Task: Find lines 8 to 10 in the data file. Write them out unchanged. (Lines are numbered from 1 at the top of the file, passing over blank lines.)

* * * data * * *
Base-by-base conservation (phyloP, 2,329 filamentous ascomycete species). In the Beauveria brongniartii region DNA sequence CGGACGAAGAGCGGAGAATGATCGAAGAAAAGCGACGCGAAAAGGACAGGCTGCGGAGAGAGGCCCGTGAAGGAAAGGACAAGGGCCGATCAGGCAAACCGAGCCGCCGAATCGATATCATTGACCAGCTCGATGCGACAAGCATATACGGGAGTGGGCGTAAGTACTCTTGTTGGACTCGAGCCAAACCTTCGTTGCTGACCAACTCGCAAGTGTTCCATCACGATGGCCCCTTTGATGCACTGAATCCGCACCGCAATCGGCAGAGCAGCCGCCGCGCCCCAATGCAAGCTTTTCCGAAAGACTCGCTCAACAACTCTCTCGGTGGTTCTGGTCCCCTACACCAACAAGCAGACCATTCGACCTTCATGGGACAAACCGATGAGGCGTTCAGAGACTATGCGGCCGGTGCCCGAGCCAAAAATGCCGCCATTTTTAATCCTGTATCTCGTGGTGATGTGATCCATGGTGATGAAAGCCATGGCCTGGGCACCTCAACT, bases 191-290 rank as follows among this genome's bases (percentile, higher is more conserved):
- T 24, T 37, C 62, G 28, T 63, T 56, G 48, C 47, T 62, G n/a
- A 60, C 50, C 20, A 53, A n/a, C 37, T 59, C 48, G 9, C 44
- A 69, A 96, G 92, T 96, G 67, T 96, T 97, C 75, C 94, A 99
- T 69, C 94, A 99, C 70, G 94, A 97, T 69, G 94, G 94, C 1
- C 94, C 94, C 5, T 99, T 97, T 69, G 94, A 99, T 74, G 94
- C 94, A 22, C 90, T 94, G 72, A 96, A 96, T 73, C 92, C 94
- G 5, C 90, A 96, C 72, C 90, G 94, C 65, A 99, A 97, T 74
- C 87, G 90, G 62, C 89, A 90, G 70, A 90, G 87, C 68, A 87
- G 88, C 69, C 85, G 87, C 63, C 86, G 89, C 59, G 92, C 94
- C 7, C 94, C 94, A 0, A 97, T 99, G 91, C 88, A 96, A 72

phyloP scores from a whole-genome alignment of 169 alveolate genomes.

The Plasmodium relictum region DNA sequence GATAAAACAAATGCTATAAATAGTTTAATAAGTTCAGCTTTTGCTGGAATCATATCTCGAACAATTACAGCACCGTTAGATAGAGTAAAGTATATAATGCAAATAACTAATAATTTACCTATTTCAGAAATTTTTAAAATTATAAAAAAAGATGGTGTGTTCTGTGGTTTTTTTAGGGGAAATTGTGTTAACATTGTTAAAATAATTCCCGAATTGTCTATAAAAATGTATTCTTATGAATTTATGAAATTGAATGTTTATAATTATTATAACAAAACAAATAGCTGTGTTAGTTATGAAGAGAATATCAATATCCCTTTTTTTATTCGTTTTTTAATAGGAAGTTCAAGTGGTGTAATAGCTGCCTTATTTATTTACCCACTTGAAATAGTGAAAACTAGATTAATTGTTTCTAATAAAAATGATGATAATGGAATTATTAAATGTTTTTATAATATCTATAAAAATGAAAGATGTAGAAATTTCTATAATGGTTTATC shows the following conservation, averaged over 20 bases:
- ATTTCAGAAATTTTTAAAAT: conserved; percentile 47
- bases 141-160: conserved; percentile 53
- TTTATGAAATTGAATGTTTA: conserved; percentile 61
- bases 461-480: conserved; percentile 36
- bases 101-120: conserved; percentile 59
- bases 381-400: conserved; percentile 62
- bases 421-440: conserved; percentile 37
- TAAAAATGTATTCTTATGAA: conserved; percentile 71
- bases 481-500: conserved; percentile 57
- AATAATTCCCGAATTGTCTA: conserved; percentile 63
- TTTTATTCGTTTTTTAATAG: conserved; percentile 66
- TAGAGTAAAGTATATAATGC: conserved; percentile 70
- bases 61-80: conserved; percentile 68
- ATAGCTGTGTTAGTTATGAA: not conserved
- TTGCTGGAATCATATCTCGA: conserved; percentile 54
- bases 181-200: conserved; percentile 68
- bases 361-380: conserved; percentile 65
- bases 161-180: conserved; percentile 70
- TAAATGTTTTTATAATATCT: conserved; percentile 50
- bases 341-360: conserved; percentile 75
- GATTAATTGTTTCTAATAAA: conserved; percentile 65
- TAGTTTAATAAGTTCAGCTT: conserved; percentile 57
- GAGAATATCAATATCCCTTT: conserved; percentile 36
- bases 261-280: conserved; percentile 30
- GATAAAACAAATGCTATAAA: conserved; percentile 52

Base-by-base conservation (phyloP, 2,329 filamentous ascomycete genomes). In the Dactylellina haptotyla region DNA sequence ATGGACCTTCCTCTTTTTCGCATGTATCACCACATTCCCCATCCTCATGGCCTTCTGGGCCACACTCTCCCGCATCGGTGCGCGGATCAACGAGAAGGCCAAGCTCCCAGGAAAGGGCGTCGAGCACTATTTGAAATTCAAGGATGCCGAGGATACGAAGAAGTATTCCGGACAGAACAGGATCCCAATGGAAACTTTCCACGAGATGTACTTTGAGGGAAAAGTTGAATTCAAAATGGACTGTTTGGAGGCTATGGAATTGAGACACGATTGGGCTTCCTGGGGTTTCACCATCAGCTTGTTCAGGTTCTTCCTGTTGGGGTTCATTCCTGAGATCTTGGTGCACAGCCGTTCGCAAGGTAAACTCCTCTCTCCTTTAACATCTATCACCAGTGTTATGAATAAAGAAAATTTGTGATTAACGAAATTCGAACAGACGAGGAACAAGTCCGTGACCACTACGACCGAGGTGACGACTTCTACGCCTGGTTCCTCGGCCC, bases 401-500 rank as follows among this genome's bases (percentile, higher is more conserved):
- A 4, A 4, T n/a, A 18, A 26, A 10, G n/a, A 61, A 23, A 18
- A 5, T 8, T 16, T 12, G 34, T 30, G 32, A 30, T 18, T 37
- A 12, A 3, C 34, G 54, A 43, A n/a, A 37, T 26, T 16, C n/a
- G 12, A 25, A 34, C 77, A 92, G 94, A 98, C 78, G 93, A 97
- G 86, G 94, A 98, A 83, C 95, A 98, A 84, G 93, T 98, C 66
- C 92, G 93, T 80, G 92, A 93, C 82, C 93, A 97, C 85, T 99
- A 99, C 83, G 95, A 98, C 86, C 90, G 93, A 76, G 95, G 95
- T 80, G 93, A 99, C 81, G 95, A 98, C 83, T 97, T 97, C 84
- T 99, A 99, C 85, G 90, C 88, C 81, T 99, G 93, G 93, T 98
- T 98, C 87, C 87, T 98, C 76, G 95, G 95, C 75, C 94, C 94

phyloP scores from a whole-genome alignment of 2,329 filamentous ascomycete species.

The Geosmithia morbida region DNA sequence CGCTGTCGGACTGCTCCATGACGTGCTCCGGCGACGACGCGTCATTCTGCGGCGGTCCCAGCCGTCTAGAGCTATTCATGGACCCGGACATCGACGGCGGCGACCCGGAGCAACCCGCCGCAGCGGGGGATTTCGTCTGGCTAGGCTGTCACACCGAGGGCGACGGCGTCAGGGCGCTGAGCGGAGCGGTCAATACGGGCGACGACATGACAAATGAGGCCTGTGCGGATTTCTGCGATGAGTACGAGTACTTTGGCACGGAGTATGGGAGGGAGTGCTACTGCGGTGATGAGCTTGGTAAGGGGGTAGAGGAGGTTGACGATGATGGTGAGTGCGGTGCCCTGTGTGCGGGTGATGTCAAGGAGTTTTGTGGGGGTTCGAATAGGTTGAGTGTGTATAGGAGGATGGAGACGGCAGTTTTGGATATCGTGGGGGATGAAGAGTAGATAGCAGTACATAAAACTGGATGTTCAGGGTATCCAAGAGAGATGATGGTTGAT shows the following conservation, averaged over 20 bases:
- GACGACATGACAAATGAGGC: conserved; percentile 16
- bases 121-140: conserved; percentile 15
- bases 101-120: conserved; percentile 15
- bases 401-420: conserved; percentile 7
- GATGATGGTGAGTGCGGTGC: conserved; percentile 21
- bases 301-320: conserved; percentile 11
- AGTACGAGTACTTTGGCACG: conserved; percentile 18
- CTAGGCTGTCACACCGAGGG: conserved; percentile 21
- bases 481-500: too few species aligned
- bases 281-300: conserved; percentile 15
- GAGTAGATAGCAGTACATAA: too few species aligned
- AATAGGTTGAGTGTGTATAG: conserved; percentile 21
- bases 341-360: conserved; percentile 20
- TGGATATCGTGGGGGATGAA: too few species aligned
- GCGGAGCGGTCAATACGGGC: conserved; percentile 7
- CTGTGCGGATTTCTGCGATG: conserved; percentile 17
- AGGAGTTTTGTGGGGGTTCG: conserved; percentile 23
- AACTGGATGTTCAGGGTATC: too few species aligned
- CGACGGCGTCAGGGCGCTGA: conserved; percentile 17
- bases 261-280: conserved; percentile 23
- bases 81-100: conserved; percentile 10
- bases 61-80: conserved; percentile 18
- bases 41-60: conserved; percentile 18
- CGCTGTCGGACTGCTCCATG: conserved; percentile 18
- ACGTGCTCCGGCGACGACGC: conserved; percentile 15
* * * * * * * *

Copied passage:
- G 5, C 90, A 96, C 72, C 90, G 94, C 65, A 99, A 97, T 74
- C 87, G 90, G 62, C 89, A 90, G 70, A 90, G 87, C 68, A 87
- G 88, C 69, C 85, G 87, C 63, C 86, G 89, C 59, G 92, C 94